Coates fretted about the inevitable “deregulatory nature of the agreement” and whether “civil society” – that is, ordinary mortals – would get a word in edgeways before the die was cast.
On all points, the answers were soothing.
“There is already co-operation with consumer organisations and trade unions” in European trade policy-making, said Malmström, whose speech to the group emphasised the importance of the “common values” that drove New Zealand and European society.
Parker stressed he was not in favour of FTAs with “inappropriate clauses”.
Both argued that trade was good and that broader issues of social inequality and the downsides of globalisation were for governments, not trade deals, to manage.
“I also come from a small country,” said Malmström, a 50-year-old diplomat from Sweden, now based in Brussels. “We, too, are totally trade-dependent,” she said. Jobs in industries that produce exports or rely on imports are generally better-paid and higher-skilled, she argued.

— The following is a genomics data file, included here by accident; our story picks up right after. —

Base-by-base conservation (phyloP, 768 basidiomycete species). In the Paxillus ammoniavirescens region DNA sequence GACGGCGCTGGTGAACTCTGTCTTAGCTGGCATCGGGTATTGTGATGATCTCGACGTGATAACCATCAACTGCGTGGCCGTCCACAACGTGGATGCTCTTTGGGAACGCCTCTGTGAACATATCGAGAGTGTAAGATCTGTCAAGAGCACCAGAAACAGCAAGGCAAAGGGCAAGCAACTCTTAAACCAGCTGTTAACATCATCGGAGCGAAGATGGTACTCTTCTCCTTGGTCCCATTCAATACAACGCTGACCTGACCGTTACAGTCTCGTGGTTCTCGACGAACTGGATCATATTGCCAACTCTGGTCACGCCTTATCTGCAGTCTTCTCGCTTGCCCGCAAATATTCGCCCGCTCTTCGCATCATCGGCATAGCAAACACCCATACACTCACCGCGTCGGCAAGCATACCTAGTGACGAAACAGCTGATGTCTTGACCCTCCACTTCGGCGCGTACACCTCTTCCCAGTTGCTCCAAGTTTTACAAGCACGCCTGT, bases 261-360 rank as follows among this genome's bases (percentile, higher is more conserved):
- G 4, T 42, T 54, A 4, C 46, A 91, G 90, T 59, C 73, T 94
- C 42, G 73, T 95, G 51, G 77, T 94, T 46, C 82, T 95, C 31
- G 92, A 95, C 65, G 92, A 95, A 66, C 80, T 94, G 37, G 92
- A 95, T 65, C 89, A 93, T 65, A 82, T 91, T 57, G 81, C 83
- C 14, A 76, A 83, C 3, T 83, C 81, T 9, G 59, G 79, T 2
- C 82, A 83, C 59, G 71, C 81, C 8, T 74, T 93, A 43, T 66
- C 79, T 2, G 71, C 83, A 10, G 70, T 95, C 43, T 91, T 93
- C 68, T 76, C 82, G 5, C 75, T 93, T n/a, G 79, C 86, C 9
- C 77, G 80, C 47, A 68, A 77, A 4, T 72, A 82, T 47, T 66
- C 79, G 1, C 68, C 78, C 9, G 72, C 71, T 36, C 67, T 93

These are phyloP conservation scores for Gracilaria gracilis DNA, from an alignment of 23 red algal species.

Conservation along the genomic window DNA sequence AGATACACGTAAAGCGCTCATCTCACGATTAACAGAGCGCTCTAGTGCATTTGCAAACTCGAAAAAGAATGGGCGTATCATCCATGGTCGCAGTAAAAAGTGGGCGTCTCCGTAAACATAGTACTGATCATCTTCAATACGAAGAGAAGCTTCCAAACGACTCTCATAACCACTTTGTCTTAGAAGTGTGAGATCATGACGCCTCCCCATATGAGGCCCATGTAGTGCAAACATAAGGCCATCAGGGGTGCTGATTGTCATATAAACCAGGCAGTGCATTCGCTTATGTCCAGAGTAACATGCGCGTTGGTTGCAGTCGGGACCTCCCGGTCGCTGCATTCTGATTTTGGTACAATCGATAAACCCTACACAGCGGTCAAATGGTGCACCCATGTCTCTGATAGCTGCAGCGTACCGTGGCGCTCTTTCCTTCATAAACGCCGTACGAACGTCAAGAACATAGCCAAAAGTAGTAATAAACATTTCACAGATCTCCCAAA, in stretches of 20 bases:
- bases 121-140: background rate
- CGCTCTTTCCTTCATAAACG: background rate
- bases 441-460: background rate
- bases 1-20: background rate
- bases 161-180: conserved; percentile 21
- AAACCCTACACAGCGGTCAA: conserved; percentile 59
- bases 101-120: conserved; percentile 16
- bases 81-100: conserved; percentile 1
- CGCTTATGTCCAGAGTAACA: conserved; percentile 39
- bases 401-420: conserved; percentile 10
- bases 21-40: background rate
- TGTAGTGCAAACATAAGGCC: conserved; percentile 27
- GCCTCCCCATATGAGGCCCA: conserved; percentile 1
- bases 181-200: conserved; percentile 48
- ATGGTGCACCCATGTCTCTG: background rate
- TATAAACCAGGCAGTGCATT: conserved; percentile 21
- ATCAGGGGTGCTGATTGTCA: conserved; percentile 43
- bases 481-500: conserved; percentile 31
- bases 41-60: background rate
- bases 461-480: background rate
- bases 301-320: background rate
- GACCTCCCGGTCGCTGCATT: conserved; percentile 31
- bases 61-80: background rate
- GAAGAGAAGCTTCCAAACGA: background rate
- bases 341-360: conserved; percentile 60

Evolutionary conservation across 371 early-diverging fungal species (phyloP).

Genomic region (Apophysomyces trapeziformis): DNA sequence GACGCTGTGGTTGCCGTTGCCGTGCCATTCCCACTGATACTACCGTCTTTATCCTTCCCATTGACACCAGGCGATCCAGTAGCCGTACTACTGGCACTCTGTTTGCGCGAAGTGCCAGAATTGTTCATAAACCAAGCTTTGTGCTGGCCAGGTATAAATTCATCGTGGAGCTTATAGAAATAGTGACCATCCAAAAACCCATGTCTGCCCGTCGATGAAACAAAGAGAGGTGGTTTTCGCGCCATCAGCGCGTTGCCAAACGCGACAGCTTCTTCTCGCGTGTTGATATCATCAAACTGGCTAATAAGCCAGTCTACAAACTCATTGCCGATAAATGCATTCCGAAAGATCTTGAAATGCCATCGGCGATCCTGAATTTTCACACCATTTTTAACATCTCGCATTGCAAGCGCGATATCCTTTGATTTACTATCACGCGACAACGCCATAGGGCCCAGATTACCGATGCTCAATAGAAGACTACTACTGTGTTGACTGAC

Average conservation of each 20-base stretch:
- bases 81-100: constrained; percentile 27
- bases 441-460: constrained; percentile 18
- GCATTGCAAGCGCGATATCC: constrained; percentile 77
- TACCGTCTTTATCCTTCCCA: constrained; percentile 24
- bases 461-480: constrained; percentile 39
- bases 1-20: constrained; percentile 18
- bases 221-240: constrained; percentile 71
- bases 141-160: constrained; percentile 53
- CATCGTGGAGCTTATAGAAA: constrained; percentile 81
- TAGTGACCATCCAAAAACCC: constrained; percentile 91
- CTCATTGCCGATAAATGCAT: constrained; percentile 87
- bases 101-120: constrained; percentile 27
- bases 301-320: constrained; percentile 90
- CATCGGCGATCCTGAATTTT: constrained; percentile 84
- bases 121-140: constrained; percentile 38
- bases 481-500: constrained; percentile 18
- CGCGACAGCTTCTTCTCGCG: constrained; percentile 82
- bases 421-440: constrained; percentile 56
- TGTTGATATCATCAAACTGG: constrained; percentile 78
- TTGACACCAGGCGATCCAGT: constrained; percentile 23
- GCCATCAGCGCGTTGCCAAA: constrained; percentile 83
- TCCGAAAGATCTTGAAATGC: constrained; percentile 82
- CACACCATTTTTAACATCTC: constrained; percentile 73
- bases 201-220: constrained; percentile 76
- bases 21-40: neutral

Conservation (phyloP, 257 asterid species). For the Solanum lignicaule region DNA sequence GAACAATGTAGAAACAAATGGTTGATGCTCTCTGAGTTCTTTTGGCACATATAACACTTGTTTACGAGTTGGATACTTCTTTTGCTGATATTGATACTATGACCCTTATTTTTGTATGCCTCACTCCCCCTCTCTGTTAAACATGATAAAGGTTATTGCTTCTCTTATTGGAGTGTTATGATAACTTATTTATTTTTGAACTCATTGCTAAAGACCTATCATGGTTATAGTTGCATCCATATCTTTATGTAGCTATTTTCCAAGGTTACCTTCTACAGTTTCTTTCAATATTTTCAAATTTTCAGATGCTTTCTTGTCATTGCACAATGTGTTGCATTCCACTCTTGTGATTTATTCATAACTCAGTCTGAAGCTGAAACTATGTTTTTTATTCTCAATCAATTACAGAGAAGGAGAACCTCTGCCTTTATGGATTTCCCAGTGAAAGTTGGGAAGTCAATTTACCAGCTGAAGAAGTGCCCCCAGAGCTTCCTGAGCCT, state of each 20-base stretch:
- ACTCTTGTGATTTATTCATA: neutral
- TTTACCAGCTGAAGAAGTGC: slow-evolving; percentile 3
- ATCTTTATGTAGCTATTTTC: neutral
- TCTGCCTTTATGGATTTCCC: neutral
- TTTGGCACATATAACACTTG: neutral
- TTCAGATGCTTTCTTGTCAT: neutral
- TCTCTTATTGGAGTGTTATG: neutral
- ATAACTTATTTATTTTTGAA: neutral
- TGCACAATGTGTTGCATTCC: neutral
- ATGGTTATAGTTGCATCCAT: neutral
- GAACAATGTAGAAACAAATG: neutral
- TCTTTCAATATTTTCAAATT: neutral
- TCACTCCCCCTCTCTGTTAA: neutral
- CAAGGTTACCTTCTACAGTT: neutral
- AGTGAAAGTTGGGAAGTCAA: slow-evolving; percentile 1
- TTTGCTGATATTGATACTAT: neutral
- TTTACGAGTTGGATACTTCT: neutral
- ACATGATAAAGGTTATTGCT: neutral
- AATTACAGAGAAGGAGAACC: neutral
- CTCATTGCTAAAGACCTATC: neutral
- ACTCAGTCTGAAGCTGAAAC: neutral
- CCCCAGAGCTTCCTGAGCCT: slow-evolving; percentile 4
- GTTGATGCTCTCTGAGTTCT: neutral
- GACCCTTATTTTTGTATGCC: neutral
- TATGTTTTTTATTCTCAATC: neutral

Including labour and environmental standards, human rights, climate change and other broader issues in FTAs was part of the EU’s effort to “reform and strengthen our trade policy because trade is actually good”.
Not all sweetness and light
University of Auckland law professor and leading globalisation critic Jane Kelsey wasn’t present to scoff at the claims, but she had already rained on the free-trade parade the night before.
In a press statement that sank without trace – perhaps unsurprisingly, given that it was issued minutes after the Beehive announced the birth of the Prime Minister’s baby – Kelsey said Parker would “count his blessings that he can share the stage with the seemingly benign European Union”.
“Both sides will headline their commitment to ‘Trade for All’ – a slogan the Labour Government has borrowed from the Europeans to brand its purportedly new inclusive and progressive trade agenda.”
But very little has really changed, says Kelsey, who dismisses the human rights, labour and environmental initiatives as mere “clip-on chapters”.
“The trade rules that generate inequalities, favour the wealthiest transnational corporations, threaten jobs, consume fossil fuels and destroy the environment will remain unchanged.”